LH: The "Paper Lion" Was One of a Kind

LionsFans.com historian Doug Warren shares his thoughts on late Lion George Plimpton.

Forty years ago, George Plimpton pulled off what the rest of us have only dreamed about. In the Detroit Lions' 1963 training camp, Plimpton posed as a 36-year old rookie quarterback from Harvard, chronicling his experiences into the best selling book Paper Lion. The book became a timeless legend in the world of literary-sport, and spawned a 1967 movie by the same name. In the process, Plimpton became the everyman Lion fans vicariously live through as they imagine what it would be like to suit up with their gridiron heroes.

George Plimpton passed away this past Thursday, September 25. His death coming just four days after a reunion of Plimpton with 40 of his fellow Lions, from the 1963 book and 1967 movie rosters, was held in Detroit to commemorate the 40th anniversary of George's Lion training camp. While Plimpton is now gone, his book and movie remain, giving future Lion fans a glimpse into the past, at a game and time likely never to be seen again.

The book is a must for not only Lion fans, but for football fans everywhere. Plimpton was able to capture what it was truly like to be a part of a professional football team. From the doldrums of dorm life and the drudgery of classroom sessions, to the tension-easing pranks and highjinks of men earning a living playing a boys game, Paper Lion brings the reader into uncharted waters. The fact that Plimpton was able to pull this off while having very little knowledge of the game beyond that of the most casual observer only served to add to the charm of the story.

His conversations and interaction in the book with legendary defensive back Dick "Night Train" Lane are priceless. In addition, Plimpton's time with the Lions came at one of the most turbulent and memorable times in their history. With the franchise is in the midst of the Alex Karras' gambling suspension, and still recovering from the wounds of a disappointing 11-3 finish in 1962 which gave them their third-straight second-place finish behind Vince Lombardi's Green Bay Packers, the Lions provided Plimpton with plenty of avenues for the author to venture down.

The aging rookie from the Ivy League did just that, as Plimpton captured all the tension, excitement and adventure of a veteran team trying desperately to access their rapidly closing window of opportunity and reclaim the glory of their 1950's dominance.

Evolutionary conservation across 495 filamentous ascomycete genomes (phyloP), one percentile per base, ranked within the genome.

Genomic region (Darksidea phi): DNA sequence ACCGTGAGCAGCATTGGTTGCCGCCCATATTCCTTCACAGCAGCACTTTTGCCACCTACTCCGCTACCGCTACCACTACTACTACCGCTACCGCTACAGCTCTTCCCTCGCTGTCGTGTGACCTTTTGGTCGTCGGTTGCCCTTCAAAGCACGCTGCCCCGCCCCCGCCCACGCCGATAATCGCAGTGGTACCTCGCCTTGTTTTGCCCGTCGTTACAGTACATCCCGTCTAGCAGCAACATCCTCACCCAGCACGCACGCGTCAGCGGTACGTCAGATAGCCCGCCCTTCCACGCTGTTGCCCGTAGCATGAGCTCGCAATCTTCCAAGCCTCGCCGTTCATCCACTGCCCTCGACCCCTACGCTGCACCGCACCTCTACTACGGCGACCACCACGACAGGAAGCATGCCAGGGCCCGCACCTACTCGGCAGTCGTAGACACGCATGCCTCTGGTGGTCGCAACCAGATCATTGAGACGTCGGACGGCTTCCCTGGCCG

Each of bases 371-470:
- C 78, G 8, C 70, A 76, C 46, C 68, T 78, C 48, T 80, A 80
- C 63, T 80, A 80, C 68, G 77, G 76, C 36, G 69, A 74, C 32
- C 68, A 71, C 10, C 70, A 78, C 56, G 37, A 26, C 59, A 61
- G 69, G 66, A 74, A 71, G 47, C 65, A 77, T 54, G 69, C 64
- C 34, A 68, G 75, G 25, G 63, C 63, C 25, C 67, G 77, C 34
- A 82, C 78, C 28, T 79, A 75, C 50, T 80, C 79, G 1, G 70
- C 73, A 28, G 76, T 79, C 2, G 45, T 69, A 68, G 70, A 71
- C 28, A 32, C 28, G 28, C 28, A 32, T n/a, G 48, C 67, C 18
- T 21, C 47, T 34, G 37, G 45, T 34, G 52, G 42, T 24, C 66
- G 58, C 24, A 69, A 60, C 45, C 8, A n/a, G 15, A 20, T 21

I am in the midst of writing a book about the Detroit Lions' 1950's dynasty. Being that many of the players of the championship era were also part of the Paper Lion years, it is inevitable that during my interviews with those crossover-players that the name of George Plimpton would come up. In my conversations with players like John Gordy, Yale Lary and Joe Schmidt, it is clear that while they initially looked upon Plimpton's Walter Mitty-esque attempt at quarterback with skepticism, they ultimately were won over by George's charm and genuine attempt to in his words, "not to represent the skilled performer but the average weekend athlete."

It is impossible to imagine anyone today doing what George Plimpton did in the summer of 1963. The relationship today between NFL teams and the press that covers them has become, in many cases, frosty at best. Couple that with the fact that Plimpton was venturing into the inner sanctum of training camp as a member of the roster, and it becomes even more unlikely that the feat will be repeated in the multi-billion dollar, win-at-all-cost NFL of 2003.

What must not be forgotten through all of this is that George Plimpton was a gifted author. It was his skill for storytelling, not just the idea itself, which has made the book a classic. His engaging and thought provoking style made his forays into the athletic realm all the more enjoyable. I will leave you with an excerpt from his most famous book, which captures the Paper Lion at his best:

"Everything fine about being a quarterback -- the embodiment of his power -- was encompassed in those dozen seconds or so: giving the instructions to ten attentive men, breaking out of the huddle, walking for the line, and then pausing behind the center, dawdling amidst men poised and waiting under the trigger of his voice, cataleptic, until the deliverance of himself and them into the future."

Book excerpt taken from internet site GeorgePlimpton.com.

More of Doug Warren's material can be found at the LH web site at

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